• Need to mix up the information from both sensors: Kalman Filter

Kalman Filter:

Kalman Filter data In this graphic you can see some data captured in real time by the microcontroller and then dumped offline to a PC for a later analysis.

The blue signal represents the estimated angle using just the raw data from the accelerometer: arc-tangent of y-axis by x-axis acceleration.
The green signal is the integration of the gyro sensor which clearly shows the drift over the time.
The red signal is the actual angle estimated by the Kalman Filter which shows that in the balancing state the angle falls between -3 and 3 degrees.
Block Diagram:

TOBIAS Block Diagram Here you can see the block diagram of the complete system. First, you can observe that the signals are sampled at 3200Hz (oversampling) and then low-pass filtered with a Finite Impulse Response (FIR) Filter with a cutoff frequency of 100Hz.

A 16x decimator is then used to obtain signals with a bandwith of 200Hz and no aliasing. This filtering process improved the angle estimation so much because a lot of noise was removed.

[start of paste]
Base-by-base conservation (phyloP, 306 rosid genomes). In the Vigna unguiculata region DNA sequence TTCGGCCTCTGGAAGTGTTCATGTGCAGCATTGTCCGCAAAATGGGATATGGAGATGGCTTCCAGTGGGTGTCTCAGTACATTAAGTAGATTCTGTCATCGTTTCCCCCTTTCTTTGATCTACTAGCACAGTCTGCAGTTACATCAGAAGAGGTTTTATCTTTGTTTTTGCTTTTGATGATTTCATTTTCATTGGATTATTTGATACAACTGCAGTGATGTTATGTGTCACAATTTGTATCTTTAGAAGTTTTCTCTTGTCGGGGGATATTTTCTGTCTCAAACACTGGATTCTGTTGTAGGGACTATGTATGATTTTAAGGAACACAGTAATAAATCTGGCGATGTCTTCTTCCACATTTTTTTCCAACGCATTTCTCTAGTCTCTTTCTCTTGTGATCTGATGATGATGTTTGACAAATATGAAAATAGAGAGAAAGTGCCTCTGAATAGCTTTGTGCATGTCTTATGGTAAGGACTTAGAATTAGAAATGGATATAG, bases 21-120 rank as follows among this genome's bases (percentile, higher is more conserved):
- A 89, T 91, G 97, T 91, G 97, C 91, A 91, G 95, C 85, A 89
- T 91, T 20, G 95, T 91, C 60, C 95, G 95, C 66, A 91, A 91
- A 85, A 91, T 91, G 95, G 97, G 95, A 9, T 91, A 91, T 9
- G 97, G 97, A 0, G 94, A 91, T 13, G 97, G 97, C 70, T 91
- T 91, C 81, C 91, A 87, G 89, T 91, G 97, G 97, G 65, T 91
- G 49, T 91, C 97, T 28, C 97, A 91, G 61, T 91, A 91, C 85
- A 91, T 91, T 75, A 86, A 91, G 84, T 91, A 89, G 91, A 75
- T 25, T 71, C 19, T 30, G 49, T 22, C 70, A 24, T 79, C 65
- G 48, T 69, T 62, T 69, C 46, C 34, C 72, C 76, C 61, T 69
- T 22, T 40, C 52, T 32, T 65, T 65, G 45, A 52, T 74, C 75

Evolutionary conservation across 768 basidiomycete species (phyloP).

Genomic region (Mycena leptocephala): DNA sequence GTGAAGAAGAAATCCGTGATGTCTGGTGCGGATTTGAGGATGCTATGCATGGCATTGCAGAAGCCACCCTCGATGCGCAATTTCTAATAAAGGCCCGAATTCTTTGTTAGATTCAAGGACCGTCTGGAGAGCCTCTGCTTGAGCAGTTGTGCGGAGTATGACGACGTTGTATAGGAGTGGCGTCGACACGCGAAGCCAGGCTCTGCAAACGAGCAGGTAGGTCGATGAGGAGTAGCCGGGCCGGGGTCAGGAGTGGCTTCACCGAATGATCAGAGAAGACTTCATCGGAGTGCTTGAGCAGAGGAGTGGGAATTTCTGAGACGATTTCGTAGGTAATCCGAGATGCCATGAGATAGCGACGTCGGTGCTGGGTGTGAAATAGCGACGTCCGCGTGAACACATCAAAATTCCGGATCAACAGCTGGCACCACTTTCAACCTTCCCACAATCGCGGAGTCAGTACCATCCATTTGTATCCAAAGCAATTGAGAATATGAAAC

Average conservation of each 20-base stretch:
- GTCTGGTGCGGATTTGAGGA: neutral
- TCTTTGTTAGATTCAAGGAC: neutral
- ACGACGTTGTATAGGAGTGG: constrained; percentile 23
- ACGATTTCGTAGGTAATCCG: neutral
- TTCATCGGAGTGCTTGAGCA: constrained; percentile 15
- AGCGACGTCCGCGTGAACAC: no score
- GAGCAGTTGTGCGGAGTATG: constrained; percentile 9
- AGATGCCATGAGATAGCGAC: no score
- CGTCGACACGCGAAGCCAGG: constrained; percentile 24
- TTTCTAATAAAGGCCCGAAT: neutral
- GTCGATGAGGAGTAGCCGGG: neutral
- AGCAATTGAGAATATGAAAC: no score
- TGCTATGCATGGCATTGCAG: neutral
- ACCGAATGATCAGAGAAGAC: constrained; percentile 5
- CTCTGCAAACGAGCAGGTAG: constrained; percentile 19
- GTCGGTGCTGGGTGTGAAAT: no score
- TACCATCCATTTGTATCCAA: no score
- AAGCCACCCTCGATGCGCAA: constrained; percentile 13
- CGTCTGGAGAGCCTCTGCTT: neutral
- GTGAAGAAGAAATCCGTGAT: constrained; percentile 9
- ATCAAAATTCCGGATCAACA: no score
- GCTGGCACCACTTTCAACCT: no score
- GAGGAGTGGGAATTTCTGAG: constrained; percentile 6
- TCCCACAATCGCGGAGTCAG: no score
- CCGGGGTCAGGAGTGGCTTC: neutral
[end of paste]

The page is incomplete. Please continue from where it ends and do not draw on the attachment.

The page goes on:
The inputs for the Kalman Filter are the angular rate and the estimated angle from the accelerometer which is computed using an atan2 function call. After that, some tests reported that the angle output by the KF had a precision of about .1º which looks really accurate.

This angle is ready to be processed in order to apply the right torque to the motors using a PID controller -tunned by hand- with more effort than expected (and desired). The integral part of the PID is computed by the trapezoidal rule while the derivative component is calculated using a 7-steps Savitzky-Golay derivator.

The output of the PID is then applied to both motors in order to keep it balanced.


The LPC2148 is a very powerful 32-bit microcontroller which shouldn’t have many problems acting as TOBIAS’ brain. However, the firmware was as optimized as possible in order to allow future improvements and, in the mean time, keep the processor in power down mode while not doing anything to save battery (every mA of current counts ;)).

In order to figure out how the microcontroller could handle all the tasks, a profiling of the execution was performed using a GPIO and a logic analyzer: